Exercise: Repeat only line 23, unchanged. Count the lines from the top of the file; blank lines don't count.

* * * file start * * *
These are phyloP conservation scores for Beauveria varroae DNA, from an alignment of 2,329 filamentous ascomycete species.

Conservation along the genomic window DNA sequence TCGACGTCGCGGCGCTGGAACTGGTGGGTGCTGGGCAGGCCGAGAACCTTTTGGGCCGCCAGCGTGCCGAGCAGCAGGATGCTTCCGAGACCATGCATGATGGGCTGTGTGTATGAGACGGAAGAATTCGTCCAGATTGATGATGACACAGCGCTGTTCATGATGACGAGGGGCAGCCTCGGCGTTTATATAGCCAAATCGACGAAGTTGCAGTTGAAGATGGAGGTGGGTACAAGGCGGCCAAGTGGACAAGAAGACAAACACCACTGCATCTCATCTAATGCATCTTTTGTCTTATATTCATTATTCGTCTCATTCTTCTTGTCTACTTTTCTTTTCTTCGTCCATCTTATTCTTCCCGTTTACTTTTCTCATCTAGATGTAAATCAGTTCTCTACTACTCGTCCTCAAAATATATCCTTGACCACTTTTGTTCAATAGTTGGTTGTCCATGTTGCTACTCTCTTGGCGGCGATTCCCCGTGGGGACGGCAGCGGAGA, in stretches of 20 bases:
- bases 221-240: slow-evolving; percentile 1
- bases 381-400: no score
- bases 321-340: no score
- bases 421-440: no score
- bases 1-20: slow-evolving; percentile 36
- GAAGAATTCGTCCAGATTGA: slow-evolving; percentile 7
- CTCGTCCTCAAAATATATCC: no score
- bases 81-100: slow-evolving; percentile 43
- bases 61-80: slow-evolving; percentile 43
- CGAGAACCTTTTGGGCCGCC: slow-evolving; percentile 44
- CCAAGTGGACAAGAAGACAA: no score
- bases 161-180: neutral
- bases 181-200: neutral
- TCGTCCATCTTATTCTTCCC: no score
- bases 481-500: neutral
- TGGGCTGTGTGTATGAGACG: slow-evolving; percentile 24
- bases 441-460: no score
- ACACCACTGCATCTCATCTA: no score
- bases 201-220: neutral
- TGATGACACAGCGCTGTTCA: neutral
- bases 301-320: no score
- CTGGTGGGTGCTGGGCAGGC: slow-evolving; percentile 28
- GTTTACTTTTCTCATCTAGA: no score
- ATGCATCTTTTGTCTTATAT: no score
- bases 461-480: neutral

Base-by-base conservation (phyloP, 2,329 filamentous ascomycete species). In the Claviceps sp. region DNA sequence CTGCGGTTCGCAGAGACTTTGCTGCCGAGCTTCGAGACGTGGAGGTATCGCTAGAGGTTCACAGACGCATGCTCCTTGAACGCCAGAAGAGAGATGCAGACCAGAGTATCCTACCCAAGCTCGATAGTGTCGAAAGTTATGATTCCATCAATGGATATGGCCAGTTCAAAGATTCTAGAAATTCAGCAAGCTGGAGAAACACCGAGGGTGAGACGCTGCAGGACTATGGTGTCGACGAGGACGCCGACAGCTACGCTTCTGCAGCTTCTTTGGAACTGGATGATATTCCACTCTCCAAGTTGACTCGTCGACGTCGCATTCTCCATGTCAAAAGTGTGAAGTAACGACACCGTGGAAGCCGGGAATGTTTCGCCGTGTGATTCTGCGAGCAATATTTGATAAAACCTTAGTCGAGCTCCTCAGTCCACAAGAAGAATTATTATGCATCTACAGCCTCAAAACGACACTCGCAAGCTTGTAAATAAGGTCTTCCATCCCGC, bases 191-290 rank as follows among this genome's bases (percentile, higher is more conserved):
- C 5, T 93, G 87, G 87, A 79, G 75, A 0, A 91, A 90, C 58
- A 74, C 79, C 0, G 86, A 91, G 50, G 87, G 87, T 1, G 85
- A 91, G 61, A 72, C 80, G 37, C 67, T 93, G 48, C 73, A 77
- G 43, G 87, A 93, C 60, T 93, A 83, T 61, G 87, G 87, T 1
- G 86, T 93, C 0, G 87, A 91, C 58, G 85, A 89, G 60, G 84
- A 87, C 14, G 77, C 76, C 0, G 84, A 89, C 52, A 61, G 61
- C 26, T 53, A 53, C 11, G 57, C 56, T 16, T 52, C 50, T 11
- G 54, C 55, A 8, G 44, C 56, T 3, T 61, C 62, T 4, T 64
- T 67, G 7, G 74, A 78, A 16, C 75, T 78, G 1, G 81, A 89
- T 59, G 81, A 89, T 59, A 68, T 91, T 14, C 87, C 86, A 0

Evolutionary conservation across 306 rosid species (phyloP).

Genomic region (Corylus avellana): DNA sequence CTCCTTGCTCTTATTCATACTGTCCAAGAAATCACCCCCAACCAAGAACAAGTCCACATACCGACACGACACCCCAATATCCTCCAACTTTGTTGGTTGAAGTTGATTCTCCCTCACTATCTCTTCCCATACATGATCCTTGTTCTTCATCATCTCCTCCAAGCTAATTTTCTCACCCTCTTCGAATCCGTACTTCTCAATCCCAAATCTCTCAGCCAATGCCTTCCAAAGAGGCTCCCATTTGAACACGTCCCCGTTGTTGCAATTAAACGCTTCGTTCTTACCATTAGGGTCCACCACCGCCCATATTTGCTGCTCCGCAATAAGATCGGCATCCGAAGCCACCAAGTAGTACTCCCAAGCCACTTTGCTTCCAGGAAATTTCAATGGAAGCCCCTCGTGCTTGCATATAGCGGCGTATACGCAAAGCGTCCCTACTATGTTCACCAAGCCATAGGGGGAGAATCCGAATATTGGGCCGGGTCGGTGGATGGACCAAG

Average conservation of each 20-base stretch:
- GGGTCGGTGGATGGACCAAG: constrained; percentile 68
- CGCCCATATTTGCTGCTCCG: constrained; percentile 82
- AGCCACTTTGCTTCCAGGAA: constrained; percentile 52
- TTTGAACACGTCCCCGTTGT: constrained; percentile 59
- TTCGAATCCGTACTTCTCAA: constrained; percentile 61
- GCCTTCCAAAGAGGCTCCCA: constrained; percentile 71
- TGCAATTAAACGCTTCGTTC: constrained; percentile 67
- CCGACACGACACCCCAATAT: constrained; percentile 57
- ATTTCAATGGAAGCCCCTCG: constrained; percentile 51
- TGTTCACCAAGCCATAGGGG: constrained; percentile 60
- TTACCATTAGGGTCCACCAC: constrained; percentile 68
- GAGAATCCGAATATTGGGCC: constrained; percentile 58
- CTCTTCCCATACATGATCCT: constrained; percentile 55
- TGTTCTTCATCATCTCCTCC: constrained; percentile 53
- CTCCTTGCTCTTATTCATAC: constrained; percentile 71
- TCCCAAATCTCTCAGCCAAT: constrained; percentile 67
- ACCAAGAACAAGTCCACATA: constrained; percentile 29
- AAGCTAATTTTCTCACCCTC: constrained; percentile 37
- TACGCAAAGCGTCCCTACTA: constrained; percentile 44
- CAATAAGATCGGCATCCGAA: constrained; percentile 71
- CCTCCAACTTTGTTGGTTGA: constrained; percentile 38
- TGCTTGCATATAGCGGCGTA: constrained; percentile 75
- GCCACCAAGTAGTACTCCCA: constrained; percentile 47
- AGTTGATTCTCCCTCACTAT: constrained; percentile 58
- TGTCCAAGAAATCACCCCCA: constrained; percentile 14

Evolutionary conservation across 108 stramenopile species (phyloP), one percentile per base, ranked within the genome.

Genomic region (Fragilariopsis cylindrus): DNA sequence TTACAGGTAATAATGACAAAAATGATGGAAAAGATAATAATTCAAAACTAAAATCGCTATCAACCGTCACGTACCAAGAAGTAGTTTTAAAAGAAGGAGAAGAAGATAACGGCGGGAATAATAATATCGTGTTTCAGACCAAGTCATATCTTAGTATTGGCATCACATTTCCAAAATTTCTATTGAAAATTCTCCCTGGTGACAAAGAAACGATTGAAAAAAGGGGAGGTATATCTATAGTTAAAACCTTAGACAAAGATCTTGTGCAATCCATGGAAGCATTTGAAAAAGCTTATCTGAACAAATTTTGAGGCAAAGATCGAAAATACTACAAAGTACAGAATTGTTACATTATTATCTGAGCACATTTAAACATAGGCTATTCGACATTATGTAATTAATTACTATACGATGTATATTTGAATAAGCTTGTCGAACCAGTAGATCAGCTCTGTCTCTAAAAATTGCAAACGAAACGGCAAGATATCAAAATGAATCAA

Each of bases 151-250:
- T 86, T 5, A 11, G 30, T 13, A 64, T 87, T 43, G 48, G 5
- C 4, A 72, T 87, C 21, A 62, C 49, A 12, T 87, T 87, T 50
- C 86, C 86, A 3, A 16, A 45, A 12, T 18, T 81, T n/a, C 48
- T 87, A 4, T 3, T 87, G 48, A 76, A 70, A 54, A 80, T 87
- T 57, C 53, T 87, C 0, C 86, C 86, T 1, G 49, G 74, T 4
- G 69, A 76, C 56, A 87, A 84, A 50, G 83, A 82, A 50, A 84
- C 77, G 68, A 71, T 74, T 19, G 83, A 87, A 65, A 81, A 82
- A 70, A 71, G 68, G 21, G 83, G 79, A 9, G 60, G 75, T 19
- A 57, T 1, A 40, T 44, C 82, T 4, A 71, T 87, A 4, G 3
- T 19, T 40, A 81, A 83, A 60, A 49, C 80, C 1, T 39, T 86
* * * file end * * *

- bases 301-320: no score